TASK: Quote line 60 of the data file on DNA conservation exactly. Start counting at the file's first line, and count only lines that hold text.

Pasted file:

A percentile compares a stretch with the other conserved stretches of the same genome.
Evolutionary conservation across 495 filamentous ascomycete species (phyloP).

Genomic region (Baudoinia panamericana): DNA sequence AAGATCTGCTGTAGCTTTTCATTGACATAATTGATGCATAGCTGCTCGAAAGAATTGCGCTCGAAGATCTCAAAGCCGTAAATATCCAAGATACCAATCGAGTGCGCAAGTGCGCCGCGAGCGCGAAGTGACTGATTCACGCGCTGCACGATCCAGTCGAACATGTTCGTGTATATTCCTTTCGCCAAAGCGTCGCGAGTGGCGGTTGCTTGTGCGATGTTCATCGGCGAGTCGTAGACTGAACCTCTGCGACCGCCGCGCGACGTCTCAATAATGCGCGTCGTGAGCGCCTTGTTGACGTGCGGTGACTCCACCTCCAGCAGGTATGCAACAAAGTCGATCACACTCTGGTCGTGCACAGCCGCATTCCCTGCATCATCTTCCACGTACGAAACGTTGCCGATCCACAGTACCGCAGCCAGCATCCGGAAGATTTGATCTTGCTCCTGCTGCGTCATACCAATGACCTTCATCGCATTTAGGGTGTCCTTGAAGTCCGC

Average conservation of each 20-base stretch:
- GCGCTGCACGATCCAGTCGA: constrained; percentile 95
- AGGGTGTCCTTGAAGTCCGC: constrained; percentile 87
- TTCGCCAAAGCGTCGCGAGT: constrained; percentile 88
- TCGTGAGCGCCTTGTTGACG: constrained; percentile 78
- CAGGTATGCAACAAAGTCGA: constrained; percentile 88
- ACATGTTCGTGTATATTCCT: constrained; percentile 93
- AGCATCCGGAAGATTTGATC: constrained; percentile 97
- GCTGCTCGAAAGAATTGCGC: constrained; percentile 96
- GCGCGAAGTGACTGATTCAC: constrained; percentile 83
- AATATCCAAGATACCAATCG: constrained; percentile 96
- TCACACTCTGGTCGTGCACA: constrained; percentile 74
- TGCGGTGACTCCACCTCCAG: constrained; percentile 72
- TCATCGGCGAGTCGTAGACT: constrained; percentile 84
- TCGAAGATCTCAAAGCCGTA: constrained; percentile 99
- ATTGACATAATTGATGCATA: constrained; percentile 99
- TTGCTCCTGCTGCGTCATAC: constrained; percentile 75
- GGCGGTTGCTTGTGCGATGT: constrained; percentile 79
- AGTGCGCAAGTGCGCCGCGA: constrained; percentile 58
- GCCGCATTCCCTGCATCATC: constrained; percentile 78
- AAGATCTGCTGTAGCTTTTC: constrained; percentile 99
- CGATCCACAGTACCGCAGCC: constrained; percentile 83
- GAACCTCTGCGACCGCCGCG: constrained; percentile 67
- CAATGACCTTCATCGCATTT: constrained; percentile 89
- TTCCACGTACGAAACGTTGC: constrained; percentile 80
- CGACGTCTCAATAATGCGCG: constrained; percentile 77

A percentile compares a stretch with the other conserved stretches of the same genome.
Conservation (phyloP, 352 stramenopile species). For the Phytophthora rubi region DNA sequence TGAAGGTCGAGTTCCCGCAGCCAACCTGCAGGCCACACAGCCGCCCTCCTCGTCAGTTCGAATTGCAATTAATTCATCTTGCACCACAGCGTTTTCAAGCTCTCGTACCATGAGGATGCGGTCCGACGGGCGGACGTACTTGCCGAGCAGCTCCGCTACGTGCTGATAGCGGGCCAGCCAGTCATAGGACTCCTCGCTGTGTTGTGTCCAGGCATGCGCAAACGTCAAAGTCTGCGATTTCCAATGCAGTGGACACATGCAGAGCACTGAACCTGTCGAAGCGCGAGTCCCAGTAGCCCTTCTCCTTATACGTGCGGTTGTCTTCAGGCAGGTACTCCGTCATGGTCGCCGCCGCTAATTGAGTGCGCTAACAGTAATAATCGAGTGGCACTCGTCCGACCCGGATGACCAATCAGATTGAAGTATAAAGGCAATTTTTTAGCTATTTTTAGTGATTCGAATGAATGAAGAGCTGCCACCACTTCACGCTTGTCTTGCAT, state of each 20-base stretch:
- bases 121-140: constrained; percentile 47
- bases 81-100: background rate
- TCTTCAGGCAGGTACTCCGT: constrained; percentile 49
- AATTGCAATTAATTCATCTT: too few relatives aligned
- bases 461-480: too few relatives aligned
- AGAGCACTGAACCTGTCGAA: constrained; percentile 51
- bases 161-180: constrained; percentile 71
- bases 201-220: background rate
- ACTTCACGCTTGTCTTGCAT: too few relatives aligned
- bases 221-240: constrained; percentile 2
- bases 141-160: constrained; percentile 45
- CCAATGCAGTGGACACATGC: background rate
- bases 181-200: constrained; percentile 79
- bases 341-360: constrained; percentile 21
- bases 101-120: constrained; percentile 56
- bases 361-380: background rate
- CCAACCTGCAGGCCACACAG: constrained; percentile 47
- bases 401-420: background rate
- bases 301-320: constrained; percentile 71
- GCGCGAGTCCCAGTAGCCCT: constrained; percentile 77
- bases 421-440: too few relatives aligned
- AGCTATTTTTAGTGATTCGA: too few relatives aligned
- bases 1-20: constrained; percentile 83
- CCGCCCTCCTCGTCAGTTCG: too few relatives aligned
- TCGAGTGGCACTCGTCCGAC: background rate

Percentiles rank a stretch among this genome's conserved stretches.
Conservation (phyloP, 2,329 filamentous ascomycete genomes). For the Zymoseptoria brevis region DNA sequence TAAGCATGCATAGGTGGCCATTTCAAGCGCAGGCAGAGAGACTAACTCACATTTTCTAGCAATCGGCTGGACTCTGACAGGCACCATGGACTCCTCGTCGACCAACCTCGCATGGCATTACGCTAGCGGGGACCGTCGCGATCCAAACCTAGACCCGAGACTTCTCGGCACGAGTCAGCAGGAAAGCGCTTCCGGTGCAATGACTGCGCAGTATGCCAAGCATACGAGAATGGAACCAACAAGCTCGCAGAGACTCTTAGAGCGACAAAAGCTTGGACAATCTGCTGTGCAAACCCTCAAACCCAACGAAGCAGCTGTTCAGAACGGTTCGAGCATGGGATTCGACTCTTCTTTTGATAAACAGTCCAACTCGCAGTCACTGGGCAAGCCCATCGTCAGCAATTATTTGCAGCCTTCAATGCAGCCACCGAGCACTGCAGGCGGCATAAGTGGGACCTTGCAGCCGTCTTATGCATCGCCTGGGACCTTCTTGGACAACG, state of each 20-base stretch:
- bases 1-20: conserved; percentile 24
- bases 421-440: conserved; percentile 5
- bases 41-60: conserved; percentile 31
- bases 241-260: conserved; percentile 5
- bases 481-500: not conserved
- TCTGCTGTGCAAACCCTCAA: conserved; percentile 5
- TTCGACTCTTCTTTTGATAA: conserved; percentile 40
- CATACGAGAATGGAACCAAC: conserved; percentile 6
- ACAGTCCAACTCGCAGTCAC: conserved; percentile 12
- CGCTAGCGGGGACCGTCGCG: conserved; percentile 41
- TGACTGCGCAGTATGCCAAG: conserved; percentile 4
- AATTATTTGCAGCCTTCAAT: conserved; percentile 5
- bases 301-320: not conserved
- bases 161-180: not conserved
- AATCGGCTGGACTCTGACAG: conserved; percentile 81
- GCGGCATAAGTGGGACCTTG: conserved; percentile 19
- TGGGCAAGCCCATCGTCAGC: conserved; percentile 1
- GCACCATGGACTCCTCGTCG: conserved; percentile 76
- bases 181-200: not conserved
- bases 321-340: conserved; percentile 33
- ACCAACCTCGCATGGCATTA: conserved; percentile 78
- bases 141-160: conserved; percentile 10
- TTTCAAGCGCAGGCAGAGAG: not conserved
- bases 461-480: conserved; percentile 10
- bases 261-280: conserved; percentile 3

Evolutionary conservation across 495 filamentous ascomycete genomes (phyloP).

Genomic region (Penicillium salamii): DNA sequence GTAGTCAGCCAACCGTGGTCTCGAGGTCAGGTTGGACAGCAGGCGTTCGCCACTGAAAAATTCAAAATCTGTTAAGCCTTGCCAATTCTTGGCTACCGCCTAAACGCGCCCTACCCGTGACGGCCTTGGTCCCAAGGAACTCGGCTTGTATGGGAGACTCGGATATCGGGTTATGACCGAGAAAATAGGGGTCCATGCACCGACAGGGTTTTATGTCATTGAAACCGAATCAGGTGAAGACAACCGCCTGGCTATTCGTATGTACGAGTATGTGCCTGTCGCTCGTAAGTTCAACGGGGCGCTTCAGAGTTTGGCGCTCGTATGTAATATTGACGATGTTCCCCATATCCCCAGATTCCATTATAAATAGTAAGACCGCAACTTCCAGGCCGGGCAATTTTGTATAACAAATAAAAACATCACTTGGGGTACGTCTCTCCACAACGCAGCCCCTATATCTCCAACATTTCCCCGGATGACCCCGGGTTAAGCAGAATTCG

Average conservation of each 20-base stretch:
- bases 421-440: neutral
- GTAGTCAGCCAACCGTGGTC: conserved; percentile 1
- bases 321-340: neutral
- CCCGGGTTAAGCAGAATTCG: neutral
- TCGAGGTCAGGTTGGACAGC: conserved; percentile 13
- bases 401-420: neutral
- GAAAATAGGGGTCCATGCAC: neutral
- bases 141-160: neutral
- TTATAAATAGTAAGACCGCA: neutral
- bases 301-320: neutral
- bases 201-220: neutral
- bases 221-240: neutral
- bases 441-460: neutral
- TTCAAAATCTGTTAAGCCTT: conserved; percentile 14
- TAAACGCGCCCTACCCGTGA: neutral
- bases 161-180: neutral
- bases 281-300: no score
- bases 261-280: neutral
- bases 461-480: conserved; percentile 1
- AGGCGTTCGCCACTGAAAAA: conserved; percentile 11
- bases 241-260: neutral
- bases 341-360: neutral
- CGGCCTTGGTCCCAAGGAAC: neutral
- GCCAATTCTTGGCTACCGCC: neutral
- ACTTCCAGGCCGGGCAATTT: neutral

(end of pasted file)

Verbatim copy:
- bases 421-440: conserved; percentile 5